Abstract. This revision is based on a comprehensive analysis of largely new, very extensive material encompassing 341 specimens (58 from Greece and 283 from Turkey). The type species Iurus dufoureius (Brullé, 1832) is restricted to Greece. Iurus asiaticus Birula, 1903 is confirmed as a good species, limited to eastern Anatolia. Most widespread in southern Turkey is another species, Iurus kraepelini von Ubisch, 1922, which is here restored from synonymy. We also describe two new species from Turkey: Iurus kadleci, sp. nov. from Antalya and Mersin Provinces (sympatric with I. kraepelini), and Iurus kinzelbachi, sp. nov. from İzmir and Aydın Provinces; therefore, fauna of Turkey includes four species of Iurus. Neotypes of I. dufoureius and I. kraepelini, and lectotype and paralectotypes of I. asiaticus are designated. Status of Iurus populations from the eastern Aegean islands (Greece: Karpathos, Kasos, Rhodes, Samos, Saria, Fourni) remains to be determined. A map of Iurus distribution is presented, based on 198 localities (79 in Greece and 119 in Turkey).

Teruel R. & Kovařík F.

2010. The true identity of the enigmatic scorpion Centruroides subgranosus (Kraepelin, 1898), with some taxonomic comments on Centruroides vittatus (Say, 1821) and Centruroides suffusus Pocock, 1902 (Scorpiones: Buthidae). Euscorpius, 97: 1-9. pdf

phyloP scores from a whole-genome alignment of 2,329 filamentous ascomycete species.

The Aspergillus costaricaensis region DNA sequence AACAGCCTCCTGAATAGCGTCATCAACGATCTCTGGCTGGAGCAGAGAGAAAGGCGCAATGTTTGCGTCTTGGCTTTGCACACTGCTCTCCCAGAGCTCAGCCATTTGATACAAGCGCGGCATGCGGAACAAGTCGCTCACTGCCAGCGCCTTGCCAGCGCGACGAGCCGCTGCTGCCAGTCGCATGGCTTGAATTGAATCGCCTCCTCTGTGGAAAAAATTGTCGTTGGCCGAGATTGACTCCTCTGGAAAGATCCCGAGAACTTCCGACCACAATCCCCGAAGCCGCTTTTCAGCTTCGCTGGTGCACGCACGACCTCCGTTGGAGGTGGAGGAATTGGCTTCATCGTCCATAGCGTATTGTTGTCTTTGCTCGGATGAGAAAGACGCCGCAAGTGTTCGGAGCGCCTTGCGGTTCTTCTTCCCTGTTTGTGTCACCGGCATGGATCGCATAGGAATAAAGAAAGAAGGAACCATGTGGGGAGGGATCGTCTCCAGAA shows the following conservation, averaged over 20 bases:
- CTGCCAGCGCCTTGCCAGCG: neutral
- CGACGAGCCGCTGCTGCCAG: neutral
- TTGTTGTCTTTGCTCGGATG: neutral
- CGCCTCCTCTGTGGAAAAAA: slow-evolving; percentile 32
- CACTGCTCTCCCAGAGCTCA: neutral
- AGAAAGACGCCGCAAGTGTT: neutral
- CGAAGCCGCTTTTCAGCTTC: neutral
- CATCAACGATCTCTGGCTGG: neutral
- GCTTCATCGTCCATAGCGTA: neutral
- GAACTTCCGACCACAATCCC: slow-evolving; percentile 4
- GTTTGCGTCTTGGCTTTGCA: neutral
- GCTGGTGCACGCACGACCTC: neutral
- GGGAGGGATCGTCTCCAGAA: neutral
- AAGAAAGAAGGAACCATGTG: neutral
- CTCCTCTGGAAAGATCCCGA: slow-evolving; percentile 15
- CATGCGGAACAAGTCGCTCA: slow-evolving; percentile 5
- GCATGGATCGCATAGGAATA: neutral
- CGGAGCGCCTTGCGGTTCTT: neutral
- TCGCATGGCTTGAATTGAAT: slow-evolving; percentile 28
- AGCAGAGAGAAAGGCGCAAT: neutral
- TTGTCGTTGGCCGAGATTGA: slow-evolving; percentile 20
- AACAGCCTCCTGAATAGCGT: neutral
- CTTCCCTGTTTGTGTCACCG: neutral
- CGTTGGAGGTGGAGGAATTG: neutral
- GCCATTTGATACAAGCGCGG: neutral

Abstract. The true identity of Centruroides subgranosus (Kraepelin, 1898) is established based on the examination of the type series. A lectotype and paralectotype are designated. A taxonomic discussion on C. vittatus (Say, 1821) and C. suffusus Pocock, 1902 is provided.

Navidpour S., H. H. Nayebzadeh, M. E. Soleglad, V. Fet, F. Kovařík & M. H. Kayedi

2010. Scorpions of Iran (Arachnida, Scorpiones). Part VI. Lorestan Province. Euscorpius, 99: 1-23. pdf

Abstract. Ten species of scorpions belonging to three families are reported from the Lorestan Province of Iran. Of these, five species are recorded from the province for the first time: Hottentotta zagrosensis Kovařík, 1997, Mesobuthus eupeus phillipsii (Pocock, 1889), Orthochirus iranus Kovařík, 2004, Razianus zarudnyi (Birula, 1903), and Scorpio maurus townsendi (Pocock, 1900). Hottentotta lorestanus sp. n. can be easily distinguished from the other four species of the genus known from Iran by its coloration; it is the only Iranian species which has the entire pedipalps yellow and the metasomal segments I to IV greenish gray. Also presented is a key to all species of scorpions found in the province.


Kovařík F. & Z. Ahmed
2011. Compsobuthus sindicus sp. n. from Pakistan (Scorpiones: Buthidae). Euscorpius, 108: 1–3. pdf

Kovařík, F., E. Ay. Yağmur, V. Fet & S. Navidpour
2011. On two subspecies of Mesobuthus eupeus (C. L. Koch, 1839) in Turkey (Scorpiones: Buthidae). Euscorpius, 109: 1–15. pdf